Beatitudes of the politician - Fr Joe Borg
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Beatitudes of the politician - Fr Joe Borg

Many surely believe that the Beatitudes and politics do not mix. They will strengthen their position by pointing to the myriad institutionalised corruption scandals that surround us. Then they would give examples from overseas: the populism of several leaders, the rapacity of many, and the lust for power, everlasting (if possible), that countless politicians harbour.

According to a Eurobarometer published in Autumn 2017, only 21 per cent of the Maltese trust political parties, which, incidentally, is slightly higher than the 18 per cent that trust them in the European Union. 

One is tempted to say that only the naïve would dare utter in one breath the phrase “beatitudes and politicians”. But neither Cardinal François-Xavier Nguyȇn Vān Thuȃn, who came up with such a list, nor Pope Francis, who has just re-proposed it, can be called naïve.

Nguyȇn Vān Thuȃn spent several years under house arrest in his diocese and more than 13 years in a prison in Hanoi, North Vietnam, nine years of which were lived in solitary confinement. He was later forced into exile by the Vietnamese Communist government.

In May 3, 2002, (just four months before his death) at a conference in the northern Italian city of Padua the Cardinal, who was then the president of the Pontifical Council for Justice and Peace, proposed these eight beatitudes:

Blessed be the politician with a lofty sense and deep understanding of his role;

Blessed be the politician who personally exemplifies credibility;

Blessed be the politician who works for the common good and not his or her own interest;

Blessed be the politician who remains consistent;

Blessed be the politician who works for unity;

Blessed be the politician who works to accomplish radical change;

Blessed be the politician who is capable of listening;

Blessed be the politician who works for the common good and not his or her own interest

Blessed be the politician who is without fear.

Pope Francis re-proposed these beatitudes in his message for the celebration of the 52nd World Day of Peace – January 1, 2019. In this same message the Pope also outlined both the virtues and the vices of politics.

The vices are well known, advertised and broadcast, but it would be good to read what irks Francis most. For Francis, the mother of all vices is corruption. To counter-balance the eight beatitudes, Francis mentions eight types of corruption: “The misappropriation of public resources, the exploitation of individuals, the denial of rights, the flouting of community rules, dishonest gain, the justification of power by force or the arbitrary appeal to raison d’état and the refusal to relinquish power.”

Francis constantly condemns corruption. His distaste for corruption (in contrast to the nonchalant attitude of most Maltese) is evidenced in one of his most famous sayings: “Sinners yes, corrupt no” (November 11, 2013). This October 2018, in Ave Maria, a book based on an interview with Fr Marco Pozza, he made another very strong statement: Mary is mother to sinners but not to the corrupt.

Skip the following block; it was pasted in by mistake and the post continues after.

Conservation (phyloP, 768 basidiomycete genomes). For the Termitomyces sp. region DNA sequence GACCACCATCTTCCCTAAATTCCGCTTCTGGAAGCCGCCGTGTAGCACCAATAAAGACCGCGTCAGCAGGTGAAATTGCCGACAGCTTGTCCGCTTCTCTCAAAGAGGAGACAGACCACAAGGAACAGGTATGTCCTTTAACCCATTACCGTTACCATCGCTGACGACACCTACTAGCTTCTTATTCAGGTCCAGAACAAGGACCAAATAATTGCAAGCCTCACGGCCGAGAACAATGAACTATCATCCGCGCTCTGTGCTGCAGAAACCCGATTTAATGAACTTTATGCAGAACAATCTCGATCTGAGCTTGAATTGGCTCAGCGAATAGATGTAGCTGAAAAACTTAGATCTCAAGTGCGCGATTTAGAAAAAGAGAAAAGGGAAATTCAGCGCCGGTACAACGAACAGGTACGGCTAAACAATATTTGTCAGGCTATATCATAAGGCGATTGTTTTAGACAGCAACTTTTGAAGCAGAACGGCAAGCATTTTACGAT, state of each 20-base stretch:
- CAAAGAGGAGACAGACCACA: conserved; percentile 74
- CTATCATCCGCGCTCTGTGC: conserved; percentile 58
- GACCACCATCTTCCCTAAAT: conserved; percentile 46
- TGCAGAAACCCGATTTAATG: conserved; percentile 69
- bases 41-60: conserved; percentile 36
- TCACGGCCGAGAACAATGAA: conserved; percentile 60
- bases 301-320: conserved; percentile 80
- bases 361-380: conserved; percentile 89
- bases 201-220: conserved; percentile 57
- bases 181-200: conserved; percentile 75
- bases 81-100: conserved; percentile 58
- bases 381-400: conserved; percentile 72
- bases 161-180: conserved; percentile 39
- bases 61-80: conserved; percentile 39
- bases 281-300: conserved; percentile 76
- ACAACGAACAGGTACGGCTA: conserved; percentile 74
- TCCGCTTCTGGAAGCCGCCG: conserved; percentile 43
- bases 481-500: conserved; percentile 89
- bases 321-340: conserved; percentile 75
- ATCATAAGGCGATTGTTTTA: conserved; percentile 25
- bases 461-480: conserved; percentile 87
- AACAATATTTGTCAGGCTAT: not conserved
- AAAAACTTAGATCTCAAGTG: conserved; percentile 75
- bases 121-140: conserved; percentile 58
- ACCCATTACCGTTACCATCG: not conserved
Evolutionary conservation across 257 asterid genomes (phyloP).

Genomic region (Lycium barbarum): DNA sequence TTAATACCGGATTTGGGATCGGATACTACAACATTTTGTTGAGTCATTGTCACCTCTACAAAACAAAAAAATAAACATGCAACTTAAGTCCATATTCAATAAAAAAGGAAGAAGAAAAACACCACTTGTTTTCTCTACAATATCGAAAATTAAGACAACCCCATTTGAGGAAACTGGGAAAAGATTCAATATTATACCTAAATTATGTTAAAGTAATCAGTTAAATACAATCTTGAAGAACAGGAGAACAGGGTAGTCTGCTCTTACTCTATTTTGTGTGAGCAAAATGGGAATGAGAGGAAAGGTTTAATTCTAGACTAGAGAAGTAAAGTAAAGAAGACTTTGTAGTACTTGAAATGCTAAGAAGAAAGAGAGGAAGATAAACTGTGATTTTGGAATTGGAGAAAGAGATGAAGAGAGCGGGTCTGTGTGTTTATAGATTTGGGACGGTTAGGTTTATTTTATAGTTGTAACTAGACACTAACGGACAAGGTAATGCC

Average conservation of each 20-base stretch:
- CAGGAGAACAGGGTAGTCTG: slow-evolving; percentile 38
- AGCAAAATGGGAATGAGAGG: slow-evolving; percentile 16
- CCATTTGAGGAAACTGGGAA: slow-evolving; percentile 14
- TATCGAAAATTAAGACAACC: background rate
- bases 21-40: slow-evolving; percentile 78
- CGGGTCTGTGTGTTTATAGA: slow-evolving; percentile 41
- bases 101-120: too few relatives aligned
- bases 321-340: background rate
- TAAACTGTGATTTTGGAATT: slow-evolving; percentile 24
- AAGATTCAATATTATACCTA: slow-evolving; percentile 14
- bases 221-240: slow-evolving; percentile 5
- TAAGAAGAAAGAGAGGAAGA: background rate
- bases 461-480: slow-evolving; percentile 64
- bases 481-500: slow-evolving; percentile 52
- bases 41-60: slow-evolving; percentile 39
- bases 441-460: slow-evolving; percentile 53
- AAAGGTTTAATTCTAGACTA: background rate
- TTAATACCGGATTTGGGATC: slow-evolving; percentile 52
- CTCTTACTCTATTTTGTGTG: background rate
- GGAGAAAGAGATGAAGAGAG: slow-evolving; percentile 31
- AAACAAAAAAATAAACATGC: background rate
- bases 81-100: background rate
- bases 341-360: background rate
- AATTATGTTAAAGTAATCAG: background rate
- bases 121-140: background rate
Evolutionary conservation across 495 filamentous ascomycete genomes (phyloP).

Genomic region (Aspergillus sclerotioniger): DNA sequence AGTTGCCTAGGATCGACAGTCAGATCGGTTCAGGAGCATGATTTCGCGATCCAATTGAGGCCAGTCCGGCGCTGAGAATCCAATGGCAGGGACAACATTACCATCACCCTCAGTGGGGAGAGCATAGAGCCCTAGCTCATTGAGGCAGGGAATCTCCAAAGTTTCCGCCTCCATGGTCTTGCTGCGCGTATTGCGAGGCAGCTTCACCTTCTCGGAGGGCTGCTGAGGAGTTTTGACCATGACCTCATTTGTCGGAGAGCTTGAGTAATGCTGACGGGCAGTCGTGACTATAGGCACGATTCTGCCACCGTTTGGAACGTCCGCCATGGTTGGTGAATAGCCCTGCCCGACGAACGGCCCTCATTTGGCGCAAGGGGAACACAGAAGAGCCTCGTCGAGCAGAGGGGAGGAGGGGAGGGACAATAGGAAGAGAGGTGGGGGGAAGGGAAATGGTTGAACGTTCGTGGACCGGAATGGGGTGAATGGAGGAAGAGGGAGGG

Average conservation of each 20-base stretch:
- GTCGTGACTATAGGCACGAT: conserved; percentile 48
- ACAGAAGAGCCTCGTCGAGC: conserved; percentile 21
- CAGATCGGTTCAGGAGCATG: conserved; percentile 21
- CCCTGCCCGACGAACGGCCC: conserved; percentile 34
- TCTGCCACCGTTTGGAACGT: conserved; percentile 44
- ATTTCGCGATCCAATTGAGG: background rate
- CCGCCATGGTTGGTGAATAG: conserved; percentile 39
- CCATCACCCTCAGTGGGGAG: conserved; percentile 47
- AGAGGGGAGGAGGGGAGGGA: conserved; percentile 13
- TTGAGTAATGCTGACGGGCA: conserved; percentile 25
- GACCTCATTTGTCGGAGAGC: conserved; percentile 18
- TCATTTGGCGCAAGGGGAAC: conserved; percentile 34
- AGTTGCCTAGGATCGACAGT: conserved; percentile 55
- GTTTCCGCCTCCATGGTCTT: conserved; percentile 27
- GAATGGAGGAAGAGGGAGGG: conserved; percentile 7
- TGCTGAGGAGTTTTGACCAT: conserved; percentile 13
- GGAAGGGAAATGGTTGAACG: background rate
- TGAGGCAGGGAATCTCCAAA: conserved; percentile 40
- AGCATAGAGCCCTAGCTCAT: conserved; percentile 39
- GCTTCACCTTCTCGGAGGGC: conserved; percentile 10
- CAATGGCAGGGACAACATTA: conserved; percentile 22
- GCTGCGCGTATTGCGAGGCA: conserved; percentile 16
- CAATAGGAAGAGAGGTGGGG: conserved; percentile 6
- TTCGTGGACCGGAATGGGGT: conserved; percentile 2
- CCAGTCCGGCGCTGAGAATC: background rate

After the condemnation of corruption there is a sentence lambasting other pet subjects of his: “Xenophobia, racism, lack of concern for the natural environment, the plundering of natural resources for the sake of quick profit and contempt for those forced into exile.” Xenophobia is unfortunately quite widespread among the Maltese, while the ravaging of the environment is more the domain of the big-moneyed bullies and their buddies in authority who close an eye to the abuses and open both arms to pocket ill-gotten gain.

Francis writes on the virtues of politics at greater length than he does on its vices. This shows his optimistic belief in humanity. What he writes he derives from Christian teaching but, truth be told, it represents basic human decency. Thus, his appeal goes beyond the precincts of Christianity, so much so that the Pope addresses “all politicians, whatever their culture or religion”.

One arm of his two-pronged approach to politics is the concept of politics as service. He referred to this dimension of politics six times in his four-page document. A hefty price is paid when this concept is abandoned: “When political life is not seen as a form of service to society as a whole, it can become a means of oppression, marginalisation and even destruction.”

The other part of the equation is politics as charity. This basic tenet of Christian teaching on politics may sound hollow to many people. But for Francis and Pope Emeritus Benedict, whom he quoted, there is no doubt that “when animated by charity, commitment to the common good has greater worth than a merely secular and political stand would have”. He pressed this point by affirming that “political life can indeed become an outstanding form of charity”.

The Church takes politics and politicians seriously. Francis told Latin Ameri­can politicians that “politics is a service of sacrifice and dedication, to such a point that at times politicians can be considered as ‘martyrs’ of causes for the common good of their nations”.

One hopes that this will be the spirit that animates more politicians to seriously dedicate themselves to the furthering of the common good.

joseph.borg@um.edu.mt

This is a Times of Malta print opinion piece

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